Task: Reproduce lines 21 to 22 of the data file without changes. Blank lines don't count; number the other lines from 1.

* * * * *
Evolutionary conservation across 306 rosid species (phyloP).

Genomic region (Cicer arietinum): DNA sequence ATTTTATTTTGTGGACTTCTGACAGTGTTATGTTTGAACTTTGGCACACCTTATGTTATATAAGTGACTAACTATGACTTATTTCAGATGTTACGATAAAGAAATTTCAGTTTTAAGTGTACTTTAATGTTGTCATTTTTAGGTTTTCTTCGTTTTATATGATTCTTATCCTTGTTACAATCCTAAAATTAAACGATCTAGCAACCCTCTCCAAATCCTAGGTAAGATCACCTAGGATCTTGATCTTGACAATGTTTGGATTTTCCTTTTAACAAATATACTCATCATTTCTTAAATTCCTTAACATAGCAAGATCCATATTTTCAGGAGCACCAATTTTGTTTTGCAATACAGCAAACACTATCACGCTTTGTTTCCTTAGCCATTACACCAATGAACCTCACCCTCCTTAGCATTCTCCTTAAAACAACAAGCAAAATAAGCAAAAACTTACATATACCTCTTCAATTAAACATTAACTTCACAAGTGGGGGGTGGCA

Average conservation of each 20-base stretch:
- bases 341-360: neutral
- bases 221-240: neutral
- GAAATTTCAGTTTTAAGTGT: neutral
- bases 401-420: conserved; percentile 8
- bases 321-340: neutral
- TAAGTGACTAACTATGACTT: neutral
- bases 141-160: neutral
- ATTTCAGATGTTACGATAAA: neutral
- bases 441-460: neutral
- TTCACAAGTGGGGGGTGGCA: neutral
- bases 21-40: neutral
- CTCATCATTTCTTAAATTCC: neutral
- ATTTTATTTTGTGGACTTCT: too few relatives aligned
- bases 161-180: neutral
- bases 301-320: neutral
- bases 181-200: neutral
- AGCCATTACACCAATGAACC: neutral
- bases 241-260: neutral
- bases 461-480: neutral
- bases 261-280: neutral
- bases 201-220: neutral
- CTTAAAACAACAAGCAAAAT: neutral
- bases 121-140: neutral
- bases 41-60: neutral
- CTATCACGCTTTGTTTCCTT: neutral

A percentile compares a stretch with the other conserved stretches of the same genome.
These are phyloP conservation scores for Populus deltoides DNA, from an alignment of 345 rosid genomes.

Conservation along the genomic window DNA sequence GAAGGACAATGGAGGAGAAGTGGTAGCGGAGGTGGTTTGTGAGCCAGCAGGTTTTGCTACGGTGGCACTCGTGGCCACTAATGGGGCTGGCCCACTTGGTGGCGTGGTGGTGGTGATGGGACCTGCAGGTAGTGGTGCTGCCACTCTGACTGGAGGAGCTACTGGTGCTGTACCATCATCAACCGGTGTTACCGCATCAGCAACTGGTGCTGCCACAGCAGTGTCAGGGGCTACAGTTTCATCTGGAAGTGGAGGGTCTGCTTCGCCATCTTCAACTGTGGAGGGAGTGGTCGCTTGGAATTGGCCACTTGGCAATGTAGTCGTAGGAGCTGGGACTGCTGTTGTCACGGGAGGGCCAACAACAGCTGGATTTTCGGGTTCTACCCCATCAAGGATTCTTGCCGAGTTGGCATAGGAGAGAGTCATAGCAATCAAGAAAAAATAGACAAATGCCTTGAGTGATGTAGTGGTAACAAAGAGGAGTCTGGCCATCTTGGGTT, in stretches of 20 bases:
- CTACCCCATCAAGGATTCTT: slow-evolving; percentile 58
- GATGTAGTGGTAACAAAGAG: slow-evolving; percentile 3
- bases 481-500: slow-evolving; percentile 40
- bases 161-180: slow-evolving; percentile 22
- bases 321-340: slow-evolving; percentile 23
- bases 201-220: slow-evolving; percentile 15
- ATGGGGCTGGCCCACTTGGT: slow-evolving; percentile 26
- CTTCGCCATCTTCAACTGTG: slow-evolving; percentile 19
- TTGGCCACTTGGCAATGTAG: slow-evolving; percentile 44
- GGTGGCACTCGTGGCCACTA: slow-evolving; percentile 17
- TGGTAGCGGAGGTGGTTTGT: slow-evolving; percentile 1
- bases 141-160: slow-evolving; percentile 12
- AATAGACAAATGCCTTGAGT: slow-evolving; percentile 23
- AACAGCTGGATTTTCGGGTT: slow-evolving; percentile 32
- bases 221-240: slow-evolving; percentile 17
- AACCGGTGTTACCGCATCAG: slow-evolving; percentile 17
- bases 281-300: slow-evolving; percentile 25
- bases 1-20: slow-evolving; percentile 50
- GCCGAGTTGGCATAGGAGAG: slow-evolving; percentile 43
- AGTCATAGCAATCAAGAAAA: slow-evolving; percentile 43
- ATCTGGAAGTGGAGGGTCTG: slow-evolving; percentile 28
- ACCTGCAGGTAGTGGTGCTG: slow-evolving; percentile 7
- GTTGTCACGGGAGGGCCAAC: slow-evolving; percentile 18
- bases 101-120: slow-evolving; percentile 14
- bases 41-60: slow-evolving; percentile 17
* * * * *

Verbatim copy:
- bases 241-260: neutral
- bases 461-480: neutral